The sawn timber markets have, in the last few months, experienced somewhat of an upswing, despite the rather negative general sentiment about how the economy is developing, particularly in Europe. The boost in demand for sawn goods that began in late 2012 can be attributed to the increase in activity seen in the Asian and North American markets.
Specifically an economic and construction upswing in the US has a considerable influence, albeit indirectly, on the situation of Finnish sawmills. Construction of some two million new detached houses was started up every year as of the mid-2000s in the US. Within a few years, that figure dropped to a quarter. This dramatic downward spiral resulted in the shut-down of half of North America’s sawmilling capacity. The remaining sawmills were also forced to seek alternative markets for their sawn timber, and Canada, for its part, targeted the Chinese markets with the help of a massive marketing campaign.
In 2012, roughly 8 million cubic metres of sawn timber was exported from Canada to China. This amounts to nearly the entire annual production of Finland’s sawmilling industry. Now, as construction in the US again approaches the million mark for annual housing starts, Canadian sawmills have strongly shifted their volumes back to the reviving US markets. This has opened up opportunities for Finnish sawmills in China. Finnish sawmills have often been accused of lacking marketing savvy. Nevertheless, Finland’s sawmill exports to China in 2012 were 30% greater than Sweden’s. We are still far from Canada’s volumes, but we are headed in the right direction, and the massive demand in China will definitely offer a lot of new opportunities in the coming years.
Japan has been recognised as an important market area for the Finnish sawmilling industry. Much to everyone’s surprise, our two nations share a certain “kindred spirit”. We both value silence, among other things, and we don’t see it as a problem. More than two years ago, Japan’s eastern coast was devastated by a tsunami. After anxiously awaiting reconstruction in the area, it seems that the rebuilding work has finally begun, following massive clean-up efforts in the area. Japan’s economy in general is beginning to pick up. The Japanese government’s extensive stimulation packages coupled with the rise in the construction sales tax, expected to take effect in about a year, have prompted the Japanese to start building “like mad”. For Koskisen, that means that in the first half of 2013 alone, we will be shipping to Japan an amount corresponding to what was invoiced to the country in practically all of 2012.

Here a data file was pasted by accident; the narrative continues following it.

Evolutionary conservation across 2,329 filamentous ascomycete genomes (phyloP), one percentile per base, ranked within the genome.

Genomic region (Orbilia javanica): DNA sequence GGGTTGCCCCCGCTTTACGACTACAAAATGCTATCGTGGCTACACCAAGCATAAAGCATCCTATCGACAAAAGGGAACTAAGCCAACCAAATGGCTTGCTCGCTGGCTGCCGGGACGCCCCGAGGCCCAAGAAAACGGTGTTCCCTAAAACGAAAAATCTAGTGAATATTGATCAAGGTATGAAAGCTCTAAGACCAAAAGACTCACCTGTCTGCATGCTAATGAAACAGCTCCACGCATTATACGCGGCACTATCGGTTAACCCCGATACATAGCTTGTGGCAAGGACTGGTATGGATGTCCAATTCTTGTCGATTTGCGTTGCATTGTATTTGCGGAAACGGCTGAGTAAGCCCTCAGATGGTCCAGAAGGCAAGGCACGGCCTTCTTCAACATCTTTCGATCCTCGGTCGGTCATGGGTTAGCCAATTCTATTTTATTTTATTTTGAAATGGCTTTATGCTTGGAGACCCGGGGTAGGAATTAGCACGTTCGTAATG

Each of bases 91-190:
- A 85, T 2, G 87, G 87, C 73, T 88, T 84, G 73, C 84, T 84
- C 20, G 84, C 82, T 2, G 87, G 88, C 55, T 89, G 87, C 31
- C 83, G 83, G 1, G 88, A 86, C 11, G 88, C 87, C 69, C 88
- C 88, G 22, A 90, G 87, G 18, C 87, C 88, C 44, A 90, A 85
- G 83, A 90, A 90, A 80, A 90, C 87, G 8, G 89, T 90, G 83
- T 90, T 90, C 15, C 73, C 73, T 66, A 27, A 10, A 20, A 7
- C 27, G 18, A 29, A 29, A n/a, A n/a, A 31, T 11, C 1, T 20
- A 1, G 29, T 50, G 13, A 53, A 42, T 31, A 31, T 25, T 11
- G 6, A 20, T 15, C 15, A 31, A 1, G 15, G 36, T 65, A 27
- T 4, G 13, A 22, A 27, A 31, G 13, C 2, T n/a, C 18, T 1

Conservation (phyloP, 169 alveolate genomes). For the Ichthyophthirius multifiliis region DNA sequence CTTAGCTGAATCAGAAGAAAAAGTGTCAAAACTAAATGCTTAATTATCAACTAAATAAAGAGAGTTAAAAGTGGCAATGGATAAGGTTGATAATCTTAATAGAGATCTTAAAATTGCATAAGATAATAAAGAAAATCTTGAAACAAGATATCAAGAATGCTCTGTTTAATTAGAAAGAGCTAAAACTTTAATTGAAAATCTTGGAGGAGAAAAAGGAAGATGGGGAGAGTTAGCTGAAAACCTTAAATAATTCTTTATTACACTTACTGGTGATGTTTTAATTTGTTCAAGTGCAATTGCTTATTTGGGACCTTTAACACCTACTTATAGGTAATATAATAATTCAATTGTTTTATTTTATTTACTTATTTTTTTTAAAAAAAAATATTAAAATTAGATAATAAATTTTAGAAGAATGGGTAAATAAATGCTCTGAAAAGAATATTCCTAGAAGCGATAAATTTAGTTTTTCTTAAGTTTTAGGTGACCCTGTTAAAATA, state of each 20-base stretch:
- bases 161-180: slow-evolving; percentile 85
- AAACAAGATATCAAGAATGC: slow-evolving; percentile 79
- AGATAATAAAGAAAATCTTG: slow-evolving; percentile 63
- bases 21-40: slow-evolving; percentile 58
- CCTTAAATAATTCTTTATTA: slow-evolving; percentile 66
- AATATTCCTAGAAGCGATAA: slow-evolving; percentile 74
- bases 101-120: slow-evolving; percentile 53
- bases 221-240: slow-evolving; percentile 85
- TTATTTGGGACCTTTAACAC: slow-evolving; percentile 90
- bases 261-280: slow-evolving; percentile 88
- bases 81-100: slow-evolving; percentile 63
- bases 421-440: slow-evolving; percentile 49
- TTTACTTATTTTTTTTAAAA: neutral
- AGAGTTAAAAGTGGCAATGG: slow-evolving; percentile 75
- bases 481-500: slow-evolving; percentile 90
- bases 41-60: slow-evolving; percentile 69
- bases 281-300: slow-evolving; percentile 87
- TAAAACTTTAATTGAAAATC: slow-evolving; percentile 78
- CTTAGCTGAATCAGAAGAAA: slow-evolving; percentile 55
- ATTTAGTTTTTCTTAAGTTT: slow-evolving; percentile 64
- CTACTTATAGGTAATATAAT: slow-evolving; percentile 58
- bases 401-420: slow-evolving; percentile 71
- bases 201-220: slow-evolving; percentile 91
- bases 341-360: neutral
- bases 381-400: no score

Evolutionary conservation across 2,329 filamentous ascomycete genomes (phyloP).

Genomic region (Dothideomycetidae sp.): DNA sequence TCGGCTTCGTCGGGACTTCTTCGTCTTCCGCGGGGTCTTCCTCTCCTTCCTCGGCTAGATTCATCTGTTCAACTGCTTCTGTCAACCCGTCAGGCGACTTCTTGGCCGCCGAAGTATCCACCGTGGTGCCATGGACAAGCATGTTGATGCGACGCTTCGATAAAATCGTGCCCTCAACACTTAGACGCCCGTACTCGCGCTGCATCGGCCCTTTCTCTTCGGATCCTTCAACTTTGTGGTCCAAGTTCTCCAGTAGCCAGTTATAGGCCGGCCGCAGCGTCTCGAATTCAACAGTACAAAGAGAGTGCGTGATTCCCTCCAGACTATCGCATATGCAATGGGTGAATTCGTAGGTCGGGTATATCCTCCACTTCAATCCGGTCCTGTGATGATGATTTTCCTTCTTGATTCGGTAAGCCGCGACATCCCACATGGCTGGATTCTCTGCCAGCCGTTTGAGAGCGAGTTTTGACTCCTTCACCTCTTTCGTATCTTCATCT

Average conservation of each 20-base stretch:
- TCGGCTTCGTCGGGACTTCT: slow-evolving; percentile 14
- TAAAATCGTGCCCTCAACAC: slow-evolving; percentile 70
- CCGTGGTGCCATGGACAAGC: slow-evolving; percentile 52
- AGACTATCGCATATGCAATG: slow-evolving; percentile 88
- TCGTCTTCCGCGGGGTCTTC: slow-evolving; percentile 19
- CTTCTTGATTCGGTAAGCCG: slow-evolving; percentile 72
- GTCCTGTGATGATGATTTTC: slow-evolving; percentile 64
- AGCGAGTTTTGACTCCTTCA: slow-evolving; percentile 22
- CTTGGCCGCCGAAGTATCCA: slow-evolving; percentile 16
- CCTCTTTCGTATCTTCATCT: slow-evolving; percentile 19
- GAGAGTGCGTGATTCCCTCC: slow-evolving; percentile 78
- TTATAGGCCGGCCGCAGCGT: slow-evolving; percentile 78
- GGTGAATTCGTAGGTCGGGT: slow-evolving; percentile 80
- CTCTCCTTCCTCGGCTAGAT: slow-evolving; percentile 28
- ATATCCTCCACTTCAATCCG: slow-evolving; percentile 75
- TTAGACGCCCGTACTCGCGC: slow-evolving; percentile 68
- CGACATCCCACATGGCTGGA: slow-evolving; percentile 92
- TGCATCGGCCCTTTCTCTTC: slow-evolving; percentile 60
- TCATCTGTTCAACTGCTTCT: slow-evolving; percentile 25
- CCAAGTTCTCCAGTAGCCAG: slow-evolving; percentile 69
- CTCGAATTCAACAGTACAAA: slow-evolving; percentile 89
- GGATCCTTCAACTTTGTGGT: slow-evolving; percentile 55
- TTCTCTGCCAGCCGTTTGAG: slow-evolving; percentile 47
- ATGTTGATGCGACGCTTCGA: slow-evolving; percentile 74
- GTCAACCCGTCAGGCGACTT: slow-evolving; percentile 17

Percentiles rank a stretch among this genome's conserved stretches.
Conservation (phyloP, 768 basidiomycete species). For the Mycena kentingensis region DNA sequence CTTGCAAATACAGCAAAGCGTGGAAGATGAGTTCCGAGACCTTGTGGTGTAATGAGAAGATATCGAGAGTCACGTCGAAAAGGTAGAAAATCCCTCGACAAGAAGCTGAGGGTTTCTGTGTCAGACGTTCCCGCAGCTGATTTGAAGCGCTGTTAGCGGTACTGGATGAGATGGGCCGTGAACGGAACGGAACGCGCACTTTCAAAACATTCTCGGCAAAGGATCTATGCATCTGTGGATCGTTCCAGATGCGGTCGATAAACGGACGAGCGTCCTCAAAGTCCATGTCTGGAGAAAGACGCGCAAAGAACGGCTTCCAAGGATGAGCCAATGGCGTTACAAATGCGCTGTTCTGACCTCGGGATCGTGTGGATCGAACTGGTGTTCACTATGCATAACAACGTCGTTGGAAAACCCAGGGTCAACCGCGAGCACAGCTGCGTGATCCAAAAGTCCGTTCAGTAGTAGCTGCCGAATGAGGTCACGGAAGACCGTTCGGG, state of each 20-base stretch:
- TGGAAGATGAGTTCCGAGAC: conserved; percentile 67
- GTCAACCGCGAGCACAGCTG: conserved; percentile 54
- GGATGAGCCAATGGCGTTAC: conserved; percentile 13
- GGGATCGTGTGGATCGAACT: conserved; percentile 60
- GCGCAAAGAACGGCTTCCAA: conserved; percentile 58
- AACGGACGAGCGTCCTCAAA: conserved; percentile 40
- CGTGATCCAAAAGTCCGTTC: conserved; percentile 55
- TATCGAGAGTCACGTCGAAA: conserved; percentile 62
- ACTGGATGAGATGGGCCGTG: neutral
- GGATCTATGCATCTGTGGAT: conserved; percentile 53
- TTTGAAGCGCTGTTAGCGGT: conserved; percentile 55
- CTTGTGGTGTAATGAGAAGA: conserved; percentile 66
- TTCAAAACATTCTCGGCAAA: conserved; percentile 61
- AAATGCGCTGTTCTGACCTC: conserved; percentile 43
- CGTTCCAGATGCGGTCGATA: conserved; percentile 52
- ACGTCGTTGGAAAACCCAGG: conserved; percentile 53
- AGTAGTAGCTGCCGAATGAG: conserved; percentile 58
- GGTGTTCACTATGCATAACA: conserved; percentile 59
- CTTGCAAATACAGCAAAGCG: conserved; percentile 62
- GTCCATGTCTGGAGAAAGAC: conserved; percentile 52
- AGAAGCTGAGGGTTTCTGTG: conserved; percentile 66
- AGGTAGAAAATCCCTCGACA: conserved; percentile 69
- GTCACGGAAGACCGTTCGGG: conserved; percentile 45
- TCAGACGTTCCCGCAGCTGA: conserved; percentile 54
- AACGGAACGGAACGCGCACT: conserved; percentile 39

Europe’s economy is struggling, and news on the economy is very negative. Once-strong economies, like France and Germany, appear to be on a downward trend, at least in terms of construction. Fortunately, Finnish sawmills are receiving a boost from far-off lands. The trend has been the same for years: within a period of ten years, the share of sawn timber exports outside Europe has increased from 35 per cent to 53 per cent. Over the last few years, the markets outside of Europe showing the strongest development have been in Northern Africa and the Middle East, and in recent months in even more distant regions than these. Hopefully the European economy will pick up soon. Distant countries cannot be the drivers of the Finnish sawmilling industry forever.